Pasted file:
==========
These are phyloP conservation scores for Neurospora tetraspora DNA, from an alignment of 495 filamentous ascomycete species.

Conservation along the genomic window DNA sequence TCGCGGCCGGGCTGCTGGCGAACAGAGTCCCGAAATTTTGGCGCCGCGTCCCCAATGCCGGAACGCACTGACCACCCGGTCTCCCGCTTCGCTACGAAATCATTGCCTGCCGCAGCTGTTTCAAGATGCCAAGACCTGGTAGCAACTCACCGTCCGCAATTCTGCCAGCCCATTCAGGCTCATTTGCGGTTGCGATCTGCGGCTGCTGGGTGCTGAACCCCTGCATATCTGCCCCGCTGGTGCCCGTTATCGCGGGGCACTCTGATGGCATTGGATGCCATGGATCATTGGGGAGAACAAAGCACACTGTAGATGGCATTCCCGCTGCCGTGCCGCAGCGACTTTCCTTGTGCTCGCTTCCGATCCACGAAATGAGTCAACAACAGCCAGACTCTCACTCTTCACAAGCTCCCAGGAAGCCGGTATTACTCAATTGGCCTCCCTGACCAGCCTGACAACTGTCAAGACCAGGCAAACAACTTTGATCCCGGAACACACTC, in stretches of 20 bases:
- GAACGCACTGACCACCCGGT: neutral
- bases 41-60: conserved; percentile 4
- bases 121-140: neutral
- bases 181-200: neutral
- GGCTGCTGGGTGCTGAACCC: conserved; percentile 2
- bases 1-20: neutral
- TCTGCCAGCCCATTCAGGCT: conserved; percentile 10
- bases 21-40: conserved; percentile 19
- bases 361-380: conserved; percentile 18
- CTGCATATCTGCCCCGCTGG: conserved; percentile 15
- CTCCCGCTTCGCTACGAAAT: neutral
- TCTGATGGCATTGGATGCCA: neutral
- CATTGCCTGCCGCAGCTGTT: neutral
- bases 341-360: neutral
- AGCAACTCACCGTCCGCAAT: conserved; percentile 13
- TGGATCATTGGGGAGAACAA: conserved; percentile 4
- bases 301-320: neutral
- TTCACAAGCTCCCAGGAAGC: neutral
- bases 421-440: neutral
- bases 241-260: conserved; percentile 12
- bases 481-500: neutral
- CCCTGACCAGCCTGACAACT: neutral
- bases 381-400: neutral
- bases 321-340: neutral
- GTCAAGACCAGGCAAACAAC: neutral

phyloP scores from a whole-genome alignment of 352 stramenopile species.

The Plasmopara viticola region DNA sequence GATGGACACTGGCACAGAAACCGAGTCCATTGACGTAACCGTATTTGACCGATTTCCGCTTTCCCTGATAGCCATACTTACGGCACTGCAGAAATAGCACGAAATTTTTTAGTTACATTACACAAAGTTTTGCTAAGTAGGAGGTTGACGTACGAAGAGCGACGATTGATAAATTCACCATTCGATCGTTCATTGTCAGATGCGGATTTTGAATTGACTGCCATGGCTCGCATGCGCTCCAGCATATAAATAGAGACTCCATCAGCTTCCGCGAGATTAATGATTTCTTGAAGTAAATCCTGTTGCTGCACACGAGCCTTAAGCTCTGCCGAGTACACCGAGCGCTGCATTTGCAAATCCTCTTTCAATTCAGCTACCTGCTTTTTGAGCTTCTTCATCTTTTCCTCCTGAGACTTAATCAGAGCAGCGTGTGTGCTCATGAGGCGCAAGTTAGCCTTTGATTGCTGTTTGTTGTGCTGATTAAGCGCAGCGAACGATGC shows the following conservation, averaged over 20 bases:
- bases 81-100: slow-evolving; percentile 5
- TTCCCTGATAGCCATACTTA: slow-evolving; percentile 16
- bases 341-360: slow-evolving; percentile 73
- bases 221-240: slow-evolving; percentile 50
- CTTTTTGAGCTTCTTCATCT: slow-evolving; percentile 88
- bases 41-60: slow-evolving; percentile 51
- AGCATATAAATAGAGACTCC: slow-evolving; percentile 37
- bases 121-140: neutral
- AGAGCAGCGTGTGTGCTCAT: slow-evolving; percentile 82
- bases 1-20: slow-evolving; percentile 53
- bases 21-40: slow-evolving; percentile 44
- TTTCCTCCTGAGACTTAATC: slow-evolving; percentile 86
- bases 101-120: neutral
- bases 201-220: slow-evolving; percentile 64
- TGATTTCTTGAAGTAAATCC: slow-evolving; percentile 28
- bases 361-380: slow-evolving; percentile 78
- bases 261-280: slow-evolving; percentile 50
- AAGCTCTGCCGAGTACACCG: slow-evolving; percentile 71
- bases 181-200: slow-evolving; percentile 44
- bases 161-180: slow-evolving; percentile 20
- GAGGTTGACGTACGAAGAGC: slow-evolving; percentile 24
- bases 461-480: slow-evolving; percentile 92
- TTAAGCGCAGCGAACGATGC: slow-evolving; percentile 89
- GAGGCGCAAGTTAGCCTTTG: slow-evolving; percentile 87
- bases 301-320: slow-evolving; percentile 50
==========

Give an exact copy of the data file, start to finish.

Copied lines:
These are phyloP conservation scores for Neurospora tetraspora DNA, from an alignment of 495 filamentous ascomycete species.

Conservation along the genomic window DNA sequence TCGCGGCCGGGCTGCTGGCGAACAGAGTCCCGAAATTTTGGCGCCGCGTCCCCAATGCCGGAACGCACTGACCACCCGGTCTCCCGCTTCGCTACGAAATCATTGCCTGCCGCAGCTGTTTCAAGATGCCAAGACCTGGTAGCAACTCACCGTCCGCAATTCTGCCAGCCCATTCAGGCTCATTTGCGGTTGCGATCTGCGGCTGCTGGGTGCTGAACCCCTGCATATCTGCCCCGCTGGTGCCCGTTATCGCGGGGCACTCTGATGGCATTGGATGCCATGGATCATTGGGGAGAACAAAGCACACTGTAGATGGCATTCCCGCTGCCGTGCCGCAGCGACTTTCCTTGTGCTCGCTTCCGATCCACGAAATGAGTCAACAACAGCCAGACTCTCACTCTTCACAAGCTCCCAGGAAGCCGGTATTACTCAATTGGCCTCCCTGACCAGCCTGACAACTGTCAAGACCAGGCAAACAACTTTGATCCCGGAACACACTC, in stretches of 20 bases:
- GAACGCACTGACCACCCGGT: neutral
- bases 41-60: conserved; percentile 4
- bases 121-140: neutral
- bases 181-200: neutral
- GGCTGCTGGGTGCTGAACCC: conserved; percentile 2
- bases 1-20: neutral
- TCTGCCAGCCCATTCAGGCT: conserved; percentile 10
- bases 21-40: conserved; percentile 19
- bases 361-380: conserved; percentile 18
- CTGCATATCTGCCCCGCTGG: conserved; percentile 15
- CTCCCGCTTCGCTACGAAAT: neutral
- TCTGATGGCATTGGATGCCA: neutral
- CATTGCCTGCCGCAGCTGTT: neutral
- bases 341-360: neutral
- AGCAACTCACCGTCCGCAAT: conserved; percentile 13
- TGGATCATTGGGGAGAACAA: conserved; percentile 4
- bases 301-320: neutral
- TTCACAAGCTCCCAGGAAGC: neutral
- bases 421-440: neutral
- bases 241-260: conserved; percentile 12
- bases 481-500: neutral
- CCCTGACCAGCCTGACAACT: neutral
- bases 381-400: neutral
- bases 321-340: neutral
- GTCAAGACCAGGCAAACAAC: neutral

phyloP scores from a whole-genome alignment of 352 stramenopile species.

The Plasmopara viticola region DNA sequence GATGGACACTGGCACAGAAACCGAGTCCATTGACGTAACCGTATTTGACCGATTTCCGCTTTCCCTGATAGCCATACTTACGGCACTGCAGAAATAGCACGAAATTTTTTAGTTACATTACACAAAGTTTTGCTAAGTAGGAGGTTGACGTACGAAGAGCGACGATTGATAAATTCACCATTCGATCGTTCATTGTCAGATGCGGATTTTGAATTGACTGCCATGGCTCGCATGCGCTCCAGCATATAAATAGAGACTCCATCAGCTTCCGCGAGATTAATGATTTCTTGAAGTAAATCCTGTTGCTGCACACGAGCCTTAAGCTCTGCCGAGTACACCGAGCGCTGCATTTGCAAATCCTCTTTCAATTCAGCTACCTGCTTTTTGAGCTTCTTCATCTTTTCCTCCTGAGACTTAATCAGAGCAGCGTGTGTGCTCATGAGGCGCAAGTTAGCCTTTGATTGCTGTTTGTTGTGCTGATTAAGCGCAGCGAACGATGC shows the following conservation, averaged over 20 bases:
- bases 81-100: slow-evolving; percentile 5
- TTCCCTGATAGCCATACTTA: slow-evolving; percentile 16
- bases 341-360: slow-evolving; percentile 73
- bases 221-240: slow-evolving; percentile 50
- CTTTTTGAGCTTCTTCATCT: slow-evolving; percentile 88
- bases 41-60: slow-evolving; percentile 51
- AGCATATAAATAGAGACTCC: slow-evolving; percentile 37
- bases 121-140: neutral
- AGAGCAGCGTGTGTGCTCAT: slow-evolving; percentile 82
- bases 1-20: slow-evolving; percentile 53
- bases 21-40: slow-evolving; percentile 44
- TTTCCTCCTGAGACTTAATC: slow-evolving; percentile 86
- bases 101-120: neutral
- bases 201-220: slow-evolving; percentile 64
- TGATTTCTTGAAGTAAATCC: slow-evolving; percentile 28
- bases 361-380: slow-evolving; percentile 78
- bases 261-280: slow-evolving; percentile 50
- AAGCTCTGCCGAGTACACCG: slow-evolving; percentile 71
- bases 181-200: slow-evolving; percentile 44
- bases 161-180: slow-evolving; percentile 20
- GAGGTTGACGTACGAAGAGC: slow-evolving; percentile 24
- bases 461-480: slow-evolving; percentile 92
- TTAAGCGCAGCGAACGATGC: slow-evolving; percentile 89
- GAGGCGCAAGTTAGCCTTTG: slow-evolving; percentile 87
- bases 301-320: slow-evolving; percentile 50